grandson, J. A. Bosworth, now resides on the o1d homestead; James Bosworth, a nephew of Josiah, lives three miles south of LeRaysville. An episode in Josiah's pioneer life is related: On one occasion, on his return from church through the woods, he espied a bear, gave chase and treed him; in order to keep him from coming down, while he went for his gun, was a problem he settled by tying his shirt around the tree; so Bruin had to patiently wait until Josiah's return, who then dispatched him, and that bear's skin was a family trophy as well as a good winter cover until there was little or no fur left on it. John F. Bosworth opened the first drug store in LeRaysville, and also the first hardware store, in course of time associating in his business his son, Jasper P. Bosworth. They sold the drug store and grocery business in 1874, when John F. Bosworth retired from active business life: he died December 10, 1889. His strong characteristics during a long and busy life were high integrity, a sleepless energy and a physical endurance that never tired or became worn out. At the age of seventy-five, he was elected collector, and was the first incumbent in that office after the constitutional change in the law for collection of taxes - a trying position for even a young man, but he filled it promptly and ably. He had received a common-school education, and learned the harness, trunk and saddle-maker's trade, and followed the latter at LeRaysville, also carrying on the tannery store until 1853, when he opened a Harness store in Waverly, when he was burned out in the great fire there. He opened his drug store in LeRaysville in 1863, under the firm name of J. F. Bosworth & Son. His partner in the hardware store was James Gorham, and this was carried on three years, when Mr. Bosworth sold his interest to LeRoy Coleman. His wife was Ruth Ann Perkins, and they have had seven children, as follows: George and Elbert (both died young); Lucilla (Mrs. Stephen C. Carpenter); Jasper P.; Amie (Mrs. Dr. R. S. Harnden, of Waverly, N.Y.) Sarah (wife of C. F. Chaffee, druggist, Waverly, N. Y.) and Dellie (Mrs. Dr. R. J. McCready, Allegheny City, Pa}.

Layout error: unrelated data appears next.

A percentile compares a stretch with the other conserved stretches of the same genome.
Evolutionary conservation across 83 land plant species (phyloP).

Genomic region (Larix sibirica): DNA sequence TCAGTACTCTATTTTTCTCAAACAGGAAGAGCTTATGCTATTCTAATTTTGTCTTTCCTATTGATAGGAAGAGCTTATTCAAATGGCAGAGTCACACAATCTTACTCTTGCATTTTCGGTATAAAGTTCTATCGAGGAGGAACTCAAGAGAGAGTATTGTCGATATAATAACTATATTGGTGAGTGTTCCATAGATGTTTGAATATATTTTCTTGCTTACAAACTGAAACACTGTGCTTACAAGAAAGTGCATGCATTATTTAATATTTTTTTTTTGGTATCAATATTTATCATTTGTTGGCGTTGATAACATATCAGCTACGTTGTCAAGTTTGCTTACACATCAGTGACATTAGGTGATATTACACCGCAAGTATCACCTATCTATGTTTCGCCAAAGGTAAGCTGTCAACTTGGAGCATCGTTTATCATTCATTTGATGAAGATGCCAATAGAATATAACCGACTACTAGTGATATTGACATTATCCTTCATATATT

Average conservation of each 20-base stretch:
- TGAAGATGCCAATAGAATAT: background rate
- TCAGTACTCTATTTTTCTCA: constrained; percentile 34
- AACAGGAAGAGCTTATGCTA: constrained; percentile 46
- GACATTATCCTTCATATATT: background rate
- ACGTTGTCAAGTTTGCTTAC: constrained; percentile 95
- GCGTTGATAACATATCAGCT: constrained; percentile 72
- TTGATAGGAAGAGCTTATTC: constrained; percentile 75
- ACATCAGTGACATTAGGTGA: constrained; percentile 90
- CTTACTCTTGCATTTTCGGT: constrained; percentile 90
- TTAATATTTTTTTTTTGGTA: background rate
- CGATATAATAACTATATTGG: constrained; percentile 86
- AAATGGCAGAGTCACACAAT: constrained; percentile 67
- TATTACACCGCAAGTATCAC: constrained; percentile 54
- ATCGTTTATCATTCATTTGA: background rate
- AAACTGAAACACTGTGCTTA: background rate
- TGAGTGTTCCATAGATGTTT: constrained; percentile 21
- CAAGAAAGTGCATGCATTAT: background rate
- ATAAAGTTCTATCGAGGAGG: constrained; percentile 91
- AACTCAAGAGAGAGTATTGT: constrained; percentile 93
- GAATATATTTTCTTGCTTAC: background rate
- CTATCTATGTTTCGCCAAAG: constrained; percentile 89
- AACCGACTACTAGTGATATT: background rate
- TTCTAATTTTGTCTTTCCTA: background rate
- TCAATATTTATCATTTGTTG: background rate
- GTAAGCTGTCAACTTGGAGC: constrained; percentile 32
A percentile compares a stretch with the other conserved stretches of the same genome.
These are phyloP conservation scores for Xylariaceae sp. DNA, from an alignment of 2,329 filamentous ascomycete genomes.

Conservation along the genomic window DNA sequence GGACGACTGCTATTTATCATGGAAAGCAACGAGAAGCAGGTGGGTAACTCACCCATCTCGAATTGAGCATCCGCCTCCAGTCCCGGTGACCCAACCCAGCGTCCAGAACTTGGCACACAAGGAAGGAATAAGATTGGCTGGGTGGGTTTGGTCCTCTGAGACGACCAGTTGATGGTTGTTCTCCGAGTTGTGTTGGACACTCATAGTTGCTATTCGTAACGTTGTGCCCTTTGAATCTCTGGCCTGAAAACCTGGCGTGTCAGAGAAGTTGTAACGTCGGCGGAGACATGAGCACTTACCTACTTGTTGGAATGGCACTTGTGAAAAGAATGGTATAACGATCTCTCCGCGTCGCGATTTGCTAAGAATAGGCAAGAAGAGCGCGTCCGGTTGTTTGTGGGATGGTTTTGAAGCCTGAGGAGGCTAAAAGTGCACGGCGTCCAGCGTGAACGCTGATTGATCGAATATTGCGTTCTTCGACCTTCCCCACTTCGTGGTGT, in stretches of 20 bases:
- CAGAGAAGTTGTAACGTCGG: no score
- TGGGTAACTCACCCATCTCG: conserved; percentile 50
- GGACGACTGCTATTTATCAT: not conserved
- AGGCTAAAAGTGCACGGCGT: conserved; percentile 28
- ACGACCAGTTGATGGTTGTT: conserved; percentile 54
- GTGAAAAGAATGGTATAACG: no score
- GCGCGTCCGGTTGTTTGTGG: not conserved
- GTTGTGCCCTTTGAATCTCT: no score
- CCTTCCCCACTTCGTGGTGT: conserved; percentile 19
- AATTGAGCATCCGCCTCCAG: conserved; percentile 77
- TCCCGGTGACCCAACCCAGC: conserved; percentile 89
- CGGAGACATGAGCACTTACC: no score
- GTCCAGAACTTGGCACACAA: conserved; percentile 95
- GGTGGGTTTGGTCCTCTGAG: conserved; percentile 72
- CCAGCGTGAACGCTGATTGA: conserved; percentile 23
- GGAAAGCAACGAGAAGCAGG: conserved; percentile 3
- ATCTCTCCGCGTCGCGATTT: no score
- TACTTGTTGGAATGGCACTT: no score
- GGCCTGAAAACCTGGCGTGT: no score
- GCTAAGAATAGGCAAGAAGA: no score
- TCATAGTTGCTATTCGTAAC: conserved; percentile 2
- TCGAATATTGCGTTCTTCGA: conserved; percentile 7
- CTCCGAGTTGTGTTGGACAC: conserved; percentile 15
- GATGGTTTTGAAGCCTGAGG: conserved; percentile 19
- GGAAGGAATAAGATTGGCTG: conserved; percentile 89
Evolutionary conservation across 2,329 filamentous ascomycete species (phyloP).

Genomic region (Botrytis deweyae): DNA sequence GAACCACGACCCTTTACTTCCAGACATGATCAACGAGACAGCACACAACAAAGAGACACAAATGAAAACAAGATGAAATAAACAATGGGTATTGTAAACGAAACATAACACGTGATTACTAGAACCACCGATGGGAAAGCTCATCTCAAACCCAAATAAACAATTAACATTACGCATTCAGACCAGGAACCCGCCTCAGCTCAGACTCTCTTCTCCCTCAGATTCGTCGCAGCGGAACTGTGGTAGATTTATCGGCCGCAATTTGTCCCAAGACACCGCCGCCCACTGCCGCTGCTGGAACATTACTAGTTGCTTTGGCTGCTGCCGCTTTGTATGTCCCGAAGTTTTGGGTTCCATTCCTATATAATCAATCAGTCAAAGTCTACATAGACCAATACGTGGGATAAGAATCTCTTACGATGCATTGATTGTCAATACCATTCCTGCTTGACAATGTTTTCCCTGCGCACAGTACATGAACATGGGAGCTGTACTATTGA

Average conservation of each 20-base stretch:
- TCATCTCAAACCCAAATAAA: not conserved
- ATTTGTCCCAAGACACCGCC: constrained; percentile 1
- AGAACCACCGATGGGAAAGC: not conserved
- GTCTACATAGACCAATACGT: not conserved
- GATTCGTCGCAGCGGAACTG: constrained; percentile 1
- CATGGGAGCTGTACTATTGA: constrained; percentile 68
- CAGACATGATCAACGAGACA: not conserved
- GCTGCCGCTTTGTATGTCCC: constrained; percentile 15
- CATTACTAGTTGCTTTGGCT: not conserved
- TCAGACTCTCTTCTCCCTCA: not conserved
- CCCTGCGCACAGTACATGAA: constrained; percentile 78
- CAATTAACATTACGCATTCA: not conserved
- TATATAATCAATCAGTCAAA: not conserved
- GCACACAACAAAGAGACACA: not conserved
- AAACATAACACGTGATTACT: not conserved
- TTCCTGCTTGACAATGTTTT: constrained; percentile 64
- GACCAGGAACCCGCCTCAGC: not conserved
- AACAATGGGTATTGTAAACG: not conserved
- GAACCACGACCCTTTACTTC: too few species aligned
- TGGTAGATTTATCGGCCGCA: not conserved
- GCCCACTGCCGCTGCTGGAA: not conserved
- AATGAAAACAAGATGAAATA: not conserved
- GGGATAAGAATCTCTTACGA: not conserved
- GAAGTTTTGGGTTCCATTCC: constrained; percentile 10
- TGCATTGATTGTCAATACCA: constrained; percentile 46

The subject of this sketch, Jasper P. Bosworth, was educated in the common schools, finishing at the Waverly Institute. For a short time thereafter he clerked; then entered his father's store as a partner, and when they sold out in 1875, he purchased his deceased father-in-law's interest in the firm of Gray & Lyon, changing to the present style of firm in the general store of Bosworth & Lyon. Mr. Bosworth is regarded as one of the prominent and leading men of this part of the county. In 1869, he was united in marriage with Anna A. Gray, eldest daughter of Cyrus W. and Dollis H. (Everett) Gray, and the fruits of this marriage are three children, viz.: Winifrcd, who died in infancy, Marjorie Lee, born in 1885, and Charles Herman, born in 1888. The family worship at the Congregational Church, of which Mr. Bosworth is treasurer. He is past master in the Masonic Fraternity, and is a member of LeRay Lodge, No. 417, A. Y. M.; is treasurer of LeRaysville Assembly, No. 213; treasurer of the school board, and was secretary of the same three years; was borough auditor three years.

J. ALONZO BOSWORTH, farmer, Pike Township, was born on the farm where he now resides, November 13, 1836, and is the eldest